I wasn’t proud of that moment, but my worst food offense, I mean worse than a eating a doughnut off the floor, was the filthy string cheese. Ah, the tale of the filthy string cheese. The time when I truly did go too far and knew it’d become more than sheer rebellion against my childhood pediatrician and her diet suggestion. 

I was in college and babysitting a friend of mine’s 4-year-old twins. When I arrived the little boy was holding a half eaten string cheese, so I decided I wanted a string cheese. When I saw Coke in the fridge, I immediately grabbed that, too. Then I spotted the pantry and it sang its siren song to me. The feeding frenzy was on: Goldfish crackers, mini packs of cookies, pretzels, more Coke, I just kept grazing, even making a meal for myself of pizza rolls though I was far from hungry. I burned my mouth on the oozing meaty sauce concoction they inject into the rolls, not waiting for them to cool, but still, still I felt insatiable. I ate a Go-Gurt, I noshed on more snack packs of any treat I could find while the children happily played.

I made the children grilled ham and cheese sandwiches for dinner and ate what they didn’t finish. Then I spotted the string cheese the little boy had been holding sitting on the couch. Something was coming over me and I felt I had to eat that specific string cheese. Not a fresh one, delicately wrapped in its packaging in the fridge, but the filthy one that had been held for the better part of an hour by a 4-year-old boy’s hands and then discarded and forgotten. I picked it up. It was half eaten, slightly dirty looking and had flecks of grime on it from sitting on the couch unattended for hours. 

I popped it in my mouth. And even as I chewed I felt horrific shame. It wasn’t good. But that wasn’t the point. I did it, much like the other day when I carried out a day of bad choices (not doughnuts on the floor and filthy string cheese choices but bad choices nonetheless) because somewhere inside of me, somewhere vicious and hurting wanted to prove that the food had all the power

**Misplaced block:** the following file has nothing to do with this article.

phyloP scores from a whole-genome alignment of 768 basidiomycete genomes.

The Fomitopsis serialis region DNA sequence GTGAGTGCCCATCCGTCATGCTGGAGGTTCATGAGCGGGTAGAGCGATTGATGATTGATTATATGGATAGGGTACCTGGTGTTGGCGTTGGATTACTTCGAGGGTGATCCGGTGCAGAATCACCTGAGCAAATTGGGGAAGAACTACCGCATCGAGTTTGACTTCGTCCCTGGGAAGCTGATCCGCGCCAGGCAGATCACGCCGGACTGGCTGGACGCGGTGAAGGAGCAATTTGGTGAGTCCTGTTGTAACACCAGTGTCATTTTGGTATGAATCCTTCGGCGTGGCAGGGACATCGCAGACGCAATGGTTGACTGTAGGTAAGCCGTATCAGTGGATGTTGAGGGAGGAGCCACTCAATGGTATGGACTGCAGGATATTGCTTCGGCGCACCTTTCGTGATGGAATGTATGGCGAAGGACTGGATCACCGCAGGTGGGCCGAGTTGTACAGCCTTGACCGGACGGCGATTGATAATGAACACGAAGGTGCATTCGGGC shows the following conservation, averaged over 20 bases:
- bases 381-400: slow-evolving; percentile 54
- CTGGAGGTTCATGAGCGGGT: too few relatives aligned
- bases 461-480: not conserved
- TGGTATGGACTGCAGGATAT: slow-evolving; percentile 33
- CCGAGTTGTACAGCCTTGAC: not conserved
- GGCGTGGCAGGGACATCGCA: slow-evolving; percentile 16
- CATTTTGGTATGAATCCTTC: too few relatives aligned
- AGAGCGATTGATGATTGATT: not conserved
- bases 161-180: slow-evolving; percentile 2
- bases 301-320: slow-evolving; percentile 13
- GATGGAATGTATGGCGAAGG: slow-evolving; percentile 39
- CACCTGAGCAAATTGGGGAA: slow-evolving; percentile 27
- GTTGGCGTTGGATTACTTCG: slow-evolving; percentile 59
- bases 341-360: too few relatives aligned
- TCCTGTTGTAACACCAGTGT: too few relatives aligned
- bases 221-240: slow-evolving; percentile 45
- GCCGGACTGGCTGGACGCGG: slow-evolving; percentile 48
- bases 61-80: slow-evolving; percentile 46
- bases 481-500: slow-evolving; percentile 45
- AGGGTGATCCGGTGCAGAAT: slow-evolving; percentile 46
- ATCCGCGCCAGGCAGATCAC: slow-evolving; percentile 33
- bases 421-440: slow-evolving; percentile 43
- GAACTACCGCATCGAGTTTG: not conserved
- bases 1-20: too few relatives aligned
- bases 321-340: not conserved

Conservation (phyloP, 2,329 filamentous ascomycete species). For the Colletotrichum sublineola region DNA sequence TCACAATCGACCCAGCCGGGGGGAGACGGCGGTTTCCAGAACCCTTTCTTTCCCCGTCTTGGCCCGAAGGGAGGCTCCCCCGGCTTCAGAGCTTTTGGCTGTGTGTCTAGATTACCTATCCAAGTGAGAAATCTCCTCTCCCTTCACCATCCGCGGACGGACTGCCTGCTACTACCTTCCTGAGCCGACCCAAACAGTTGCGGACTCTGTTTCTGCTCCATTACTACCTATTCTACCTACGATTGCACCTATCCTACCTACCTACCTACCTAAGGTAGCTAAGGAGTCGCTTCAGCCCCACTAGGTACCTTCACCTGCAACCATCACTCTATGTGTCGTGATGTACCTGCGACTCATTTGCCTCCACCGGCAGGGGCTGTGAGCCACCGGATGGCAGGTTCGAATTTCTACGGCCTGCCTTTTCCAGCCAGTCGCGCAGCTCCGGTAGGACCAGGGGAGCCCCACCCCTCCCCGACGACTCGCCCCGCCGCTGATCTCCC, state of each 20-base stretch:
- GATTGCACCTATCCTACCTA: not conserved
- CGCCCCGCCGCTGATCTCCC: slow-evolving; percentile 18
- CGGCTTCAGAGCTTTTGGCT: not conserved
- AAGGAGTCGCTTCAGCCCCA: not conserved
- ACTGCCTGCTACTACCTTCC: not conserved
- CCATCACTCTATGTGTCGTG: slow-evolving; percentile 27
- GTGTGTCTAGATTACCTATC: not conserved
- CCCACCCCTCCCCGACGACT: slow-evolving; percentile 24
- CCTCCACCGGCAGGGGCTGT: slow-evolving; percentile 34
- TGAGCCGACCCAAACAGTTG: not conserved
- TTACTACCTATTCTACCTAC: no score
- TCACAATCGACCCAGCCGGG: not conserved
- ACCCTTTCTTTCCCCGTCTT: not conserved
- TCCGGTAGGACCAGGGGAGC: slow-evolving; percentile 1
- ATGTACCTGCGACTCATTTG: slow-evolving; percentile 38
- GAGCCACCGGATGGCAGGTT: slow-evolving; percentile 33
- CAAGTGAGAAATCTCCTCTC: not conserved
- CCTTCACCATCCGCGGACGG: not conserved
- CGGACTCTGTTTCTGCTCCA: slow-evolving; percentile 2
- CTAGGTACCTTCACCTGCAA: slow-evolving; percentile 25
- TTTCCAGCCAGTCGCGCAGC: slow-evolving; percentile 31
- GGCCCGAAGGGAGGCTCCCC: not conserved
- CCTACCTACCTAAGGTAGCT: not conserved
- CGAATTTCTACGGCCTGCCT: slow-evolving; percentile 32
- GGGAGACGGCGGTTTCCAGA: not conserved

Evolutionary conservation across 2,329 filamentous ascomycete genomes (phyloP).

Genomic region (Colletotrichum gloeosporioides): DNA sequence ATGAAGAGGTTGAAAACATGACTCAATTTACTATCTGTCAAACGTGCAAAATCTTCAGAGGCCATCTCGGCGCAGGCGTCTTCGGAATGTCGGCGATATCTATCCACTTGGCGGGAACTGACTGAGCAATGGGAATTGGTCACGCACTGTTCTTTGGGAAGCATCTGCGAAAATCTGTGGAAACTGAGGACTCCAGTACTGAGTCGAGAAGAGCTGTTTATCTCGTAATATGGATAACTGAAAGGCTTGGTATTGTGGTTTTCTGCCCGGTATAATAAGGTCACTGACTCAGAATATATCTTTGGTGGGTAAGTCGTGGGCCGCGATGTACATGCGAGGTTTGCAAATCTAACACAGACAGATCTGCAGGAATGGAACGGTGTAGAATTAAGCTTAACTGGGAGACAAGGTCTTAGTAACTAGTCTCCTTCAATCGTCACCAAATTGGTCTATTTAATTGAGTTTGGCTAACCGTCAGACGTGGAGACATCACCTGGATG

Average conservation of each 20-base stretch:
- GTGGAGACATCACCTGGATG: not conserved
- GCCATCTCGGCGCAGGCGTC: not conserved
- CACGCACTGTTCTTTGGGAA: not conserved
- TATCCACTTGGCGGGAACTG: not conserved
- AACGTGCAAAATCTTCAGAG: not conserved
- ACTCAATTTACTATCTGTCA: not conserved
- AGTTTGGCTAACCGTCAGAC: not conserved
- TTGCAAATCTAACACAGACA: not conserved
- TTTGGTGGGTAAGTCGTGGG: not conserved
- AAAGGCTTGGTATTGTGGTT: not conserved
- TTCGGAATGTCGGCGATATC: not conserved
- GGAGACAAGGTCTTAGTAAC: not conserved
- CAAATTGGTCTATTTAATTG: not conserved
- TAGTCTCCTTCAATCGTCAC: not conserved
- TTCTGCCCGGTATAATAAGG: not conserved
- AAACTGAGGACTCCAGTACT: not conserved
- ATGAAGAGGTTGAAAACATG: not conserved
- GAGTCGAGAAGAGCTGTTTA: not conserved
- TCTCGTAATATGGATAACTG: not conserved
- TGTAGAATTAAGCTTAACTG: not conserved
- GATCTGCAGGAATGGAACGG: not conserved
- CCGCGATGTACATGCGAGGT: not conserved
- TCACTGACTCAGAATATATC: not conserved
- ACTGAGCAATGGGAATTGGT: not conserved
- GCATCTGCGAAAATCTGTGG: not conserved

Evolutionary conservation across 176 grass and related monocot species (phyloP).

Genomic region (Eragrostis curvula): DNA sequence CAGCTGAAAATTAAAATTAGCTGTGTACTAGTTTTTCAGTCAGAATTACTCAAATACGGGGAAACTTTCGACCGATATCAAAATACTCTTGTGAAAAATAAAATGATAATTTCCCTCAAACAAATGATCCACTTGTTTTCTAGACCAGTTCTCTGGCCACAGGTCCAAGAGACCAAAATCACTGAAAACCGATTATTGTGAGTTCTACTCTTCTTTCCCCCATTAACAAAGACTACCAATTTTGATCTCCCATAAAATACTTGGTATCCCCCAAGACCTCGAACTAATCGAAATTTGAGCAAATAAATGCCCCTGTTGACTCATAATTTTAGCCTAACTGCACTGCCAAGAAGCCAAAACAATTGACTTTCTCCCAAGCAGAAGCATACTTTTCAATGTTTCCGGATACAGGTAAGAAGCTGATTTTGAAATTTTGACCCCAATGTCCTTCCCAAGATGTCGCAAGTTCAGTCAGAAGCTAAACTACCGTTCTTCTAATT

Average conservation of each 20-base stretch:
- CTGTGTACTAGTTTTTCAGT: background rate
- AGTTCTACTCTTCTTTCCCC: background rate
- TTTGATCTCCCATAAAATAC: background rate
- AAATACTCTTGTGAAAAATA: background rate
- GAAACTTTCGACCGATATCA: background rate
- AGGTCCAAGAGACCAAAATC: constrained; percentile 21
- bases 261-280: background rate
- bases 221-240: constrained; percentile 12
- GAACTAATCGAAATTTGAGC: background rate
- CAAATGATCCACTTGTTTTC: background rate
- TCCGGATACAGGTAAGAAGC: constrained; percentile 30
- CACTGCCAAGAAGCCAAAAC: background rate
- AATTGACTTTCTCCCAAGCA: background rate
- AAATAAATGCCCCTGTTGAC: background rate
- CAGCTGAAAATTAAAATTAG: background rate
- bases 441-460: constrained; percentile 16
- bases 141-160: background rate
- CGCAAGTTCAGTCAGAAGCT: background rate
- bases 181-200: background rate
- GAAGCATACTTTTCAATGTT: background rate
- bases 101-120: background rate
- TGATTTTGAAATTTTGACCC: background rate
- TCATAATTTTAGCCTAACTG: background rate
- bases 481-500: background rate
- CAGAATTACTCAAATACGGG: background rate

And that isn’t so. That’s never been so. The food doesn’t have all the power. I do. I give food the power. And when I make food the mistress, the thing I need to ravish in a frenzied quickie, it’s downright shameful. I don’t need to eat a doughnut off the floor or quickly shove down burritos to prove that I am beholden to food. I have come so much farther than that. I am beholden to my soul and my soul could easily pass on a half-eaten rancid string cheese.

It wouldn’t however pass on:

Bob Dylan on record
Whale Watching
The sound of the wind
Writing
Dancing in the kitchen 
Coffee made in a French Press
Painting old chairs
Photographing the sea
Adventures in Wildlife Refuge’s  

And those are just a few of the things that I found in the past few weeks had me so lost in love that I didn’t think of food or my want of it for hours. So what’s a hungry girl to do then? Feed her soul and the hunger will subside.
 
-Cassandra